Other Things To Keep In Mind

If you’re an importer It’s important to pay attention to internal requirements like financial soundness, meeting contractual requirements, and being able to identify security problems. These requirements should be measured by internal management and based on risk.

U.S.-bound containers should be kept safe and secure. Their door locks should be in tact and in good working condition, with methods in place for verifying this before filling them. The recommended process includes a seven-point inspection that checks every wall and side of the container. Every container needs to use the proper sealing methods—a high security seal that meets or exceeds standards. Each one needs to have attached written instructions explaining how to spot a bad seal, and what to do if a seal is broken.

Maintain employee and visitor control by making sure all employees, visitors, and vendors are positively identified at all points of entry before they’re let in. Ask all visitors to show photo ID and note it in a log upon their arrival. Visitors and vendors should also be escorted and visibly display their temporary ID.

Issuing and disposing all identification badges for employees, visitors and vendors, all of which have to be properly documented, are management or security’s responsibility. Plans of action need to be in place in the event of an unauthorized, unidentified person as well as methods on how to spot one and what to do.

Screening methods should be in place for checking prospective employees and current ones. Before employment can start, application information should be verified and background checks should be done. Once employed, periodic checks and reinvestigations should be done, depending on the sensitivity of the employee’s position and as needed. Procedures should be in place for disposing identification, facility, and system access for anyone who’s fired.

All information used for clearing merchandise or cargo has to be legible, complete and accurate, including computer access and information safeguards. Any incoming cargo has to be compared against the cargo manifest’s information. It should accurately describe and verify the cargo’s weight, labels, marks and number of pieces. All drivers need to be positively identified before cargo can be released to them. All shortages, overages, and other significant errors should be resolved and/or investigated. Customs or the appropriate law enforcement should be notified of any suspicious or illegal activity.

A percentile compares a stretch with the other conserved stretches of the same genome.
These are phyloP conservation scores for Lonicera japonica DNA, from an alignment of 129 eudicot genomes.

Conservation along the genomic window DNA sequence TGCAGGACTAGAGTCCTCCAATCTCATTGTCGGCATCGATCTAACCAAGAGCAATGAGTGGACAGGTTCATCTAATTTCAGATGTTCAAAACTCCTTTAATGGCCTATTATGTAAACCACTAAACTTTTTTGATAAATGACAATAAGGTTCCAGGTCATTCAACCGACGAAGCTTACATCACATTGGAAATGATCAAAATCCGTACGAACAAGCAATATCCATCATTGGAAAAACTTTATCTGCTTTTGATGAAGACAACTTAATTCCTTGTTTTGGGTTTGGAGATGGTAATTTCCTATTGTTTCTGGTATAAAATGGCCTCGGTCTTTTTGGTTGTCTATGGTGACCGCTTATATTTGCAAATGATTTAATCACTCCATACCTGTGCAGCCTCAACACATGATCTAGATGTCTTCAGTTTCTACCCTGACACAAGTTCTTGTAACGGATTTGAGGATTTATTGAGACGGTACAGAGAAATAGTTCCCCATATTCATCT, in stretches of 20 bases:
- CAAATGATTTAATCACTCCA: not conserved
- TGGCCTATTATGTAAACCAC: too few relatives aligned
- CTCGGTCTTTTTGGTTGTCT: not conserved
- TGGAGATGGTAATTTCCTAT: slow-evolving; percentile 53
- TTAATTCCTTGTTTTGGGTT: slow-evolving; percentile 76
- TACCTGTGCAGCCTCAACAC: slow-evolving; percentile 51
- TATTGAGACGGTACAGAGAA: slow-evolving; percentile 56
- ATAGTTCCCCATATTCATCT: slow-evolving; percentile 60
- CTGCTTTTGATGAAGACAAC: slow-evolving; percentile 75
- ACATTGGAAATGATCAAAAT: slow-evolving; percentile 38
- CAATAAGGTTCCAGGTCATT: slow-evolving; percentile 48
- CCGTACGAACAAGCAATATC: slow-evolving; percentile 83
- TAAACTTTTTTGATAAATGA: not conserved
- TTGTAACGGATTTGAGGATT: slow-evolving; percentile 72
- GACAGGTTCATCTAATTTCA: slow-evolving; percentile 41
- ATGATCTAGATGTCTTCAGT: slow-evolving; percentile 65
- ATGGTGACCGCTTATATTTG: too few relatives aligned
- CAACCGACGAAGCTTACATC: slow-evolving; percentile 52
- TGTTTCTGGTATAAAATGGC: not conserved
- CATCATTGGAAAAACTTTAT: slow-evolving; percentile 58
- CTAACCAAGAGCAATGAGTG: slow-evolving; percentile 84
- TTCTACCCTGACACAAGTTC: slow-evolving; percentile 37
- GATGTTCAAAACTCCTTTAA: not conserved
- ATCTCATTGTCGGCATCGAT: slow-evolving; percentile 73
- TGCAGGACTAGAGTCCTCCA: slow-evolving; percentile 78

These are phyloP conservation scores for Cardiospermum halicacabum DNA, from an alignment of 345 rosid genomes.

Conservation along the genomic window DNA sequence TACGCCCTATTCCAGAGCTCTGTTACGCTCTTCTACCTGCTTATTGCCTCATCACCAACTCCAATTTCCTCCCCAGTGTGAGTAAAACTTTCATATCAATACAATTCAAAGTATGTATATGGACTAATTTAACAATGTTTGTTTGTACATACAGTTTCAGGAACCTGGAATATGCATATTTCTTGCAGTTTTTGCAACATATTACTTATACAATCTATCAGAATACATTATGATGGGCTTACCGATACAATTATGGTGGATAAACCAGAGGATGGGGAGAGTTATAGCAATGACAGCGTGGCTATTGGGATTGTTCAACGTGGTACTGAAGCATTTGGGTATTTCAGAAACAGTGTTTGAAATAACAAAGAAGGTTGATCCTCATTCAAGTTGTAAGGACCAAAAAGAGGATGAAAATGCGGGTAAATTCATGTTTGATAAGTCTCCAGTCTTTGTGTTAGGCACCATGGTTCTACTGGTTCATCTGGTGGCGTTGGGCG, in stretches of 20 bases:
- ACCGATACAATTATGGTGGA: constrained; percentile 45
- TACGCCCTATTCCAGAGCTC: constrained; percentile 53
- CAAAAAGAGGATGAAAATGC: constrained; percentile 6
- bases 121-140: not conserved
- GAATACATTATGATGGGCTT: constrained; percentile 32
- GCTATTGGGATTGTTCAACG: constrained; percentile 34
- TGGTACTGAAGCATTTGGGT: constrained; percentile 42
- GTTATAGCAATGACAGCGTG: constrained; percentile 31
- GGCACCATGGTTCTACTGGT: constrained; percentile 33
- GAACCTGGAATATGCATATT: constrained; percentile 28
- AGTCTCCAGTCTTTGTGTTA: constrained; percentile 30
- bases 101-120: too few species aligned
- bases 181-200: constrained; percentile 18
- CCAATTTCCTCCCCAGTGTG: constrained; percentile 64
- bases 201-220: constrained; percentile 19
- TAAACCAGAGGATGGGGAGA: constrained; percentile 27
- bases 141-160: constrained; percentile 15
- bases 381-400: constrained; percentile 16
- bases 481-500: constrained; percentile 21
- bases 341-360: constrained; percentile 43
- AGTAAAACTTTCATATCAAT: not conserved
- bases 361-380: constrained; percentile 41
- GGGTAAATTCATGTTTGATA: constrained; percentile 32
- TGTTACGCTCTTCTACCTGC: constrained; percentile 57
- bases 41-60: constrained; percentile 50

Security and Training

In order to recognize a terrorist threat at any point in the supply chain, your security personnel has to develop and maintain some kind of threat awareness program. Employees in shipping and receiving, as well as those receiving and opening mail, should be given extra training; while specific training should be given on maintaining cargo, recognizing internal problems, and regulating access. All employees should be trained and educated on how to report a situation and incentives should be given to those who actively participate.

Physical Security

Cargo and storage facilities need to have physical barriers guarding against unwanted access. Fences should surround cargo and storage facilities; with interior fencing separating domestic, international, high value and hazardous cargo. All fencing should be inspected regularly in case of damage.

Manned or monitored gates, with the number of gates being kept to the minimum necessary, have to be in place for giving vehicles and personnel access. Private passenger vehicles should be prohibited from parking in or next to cargo handling and storage areas.

Buildings, of course, need to be properly maintained, pass inspection and be able to resist unlawful entry. All external and internal windows, gates and fences must be securely locked. Management or security personnel have to control all lock and key distributions.

Facilities need to have adequate lighting both inside and outside, including: entrances, exits, cargo handling areas, storage areas, fence lines and parking areas. Grounds should be monitored with alarm systems and video surveillance cameras to prevent unauthorized access to cargo handling and storage areas.

Systems for spotting IT abuse should also be in place. Automated systems should use individually assigned accounts with occasional mandatory password resets. Employee procedures for training in IT security policies and standards should be in place, making sure all violators are subject to appropriate actions. Violations would include unauthorized access and altering business data.

We Can Help You to Join C-TPAT

Cap International can help you with your C-TPAT application by assigning you one of our expert C-TPAT agents. For a C-TPAT Security link portal online application, visit this website http://www.ncausa.org/files/public/CTPAT.pdf.

If you need help or have questions Call us at (832-649-4392) or email us at logistics@capcustomsbroker.com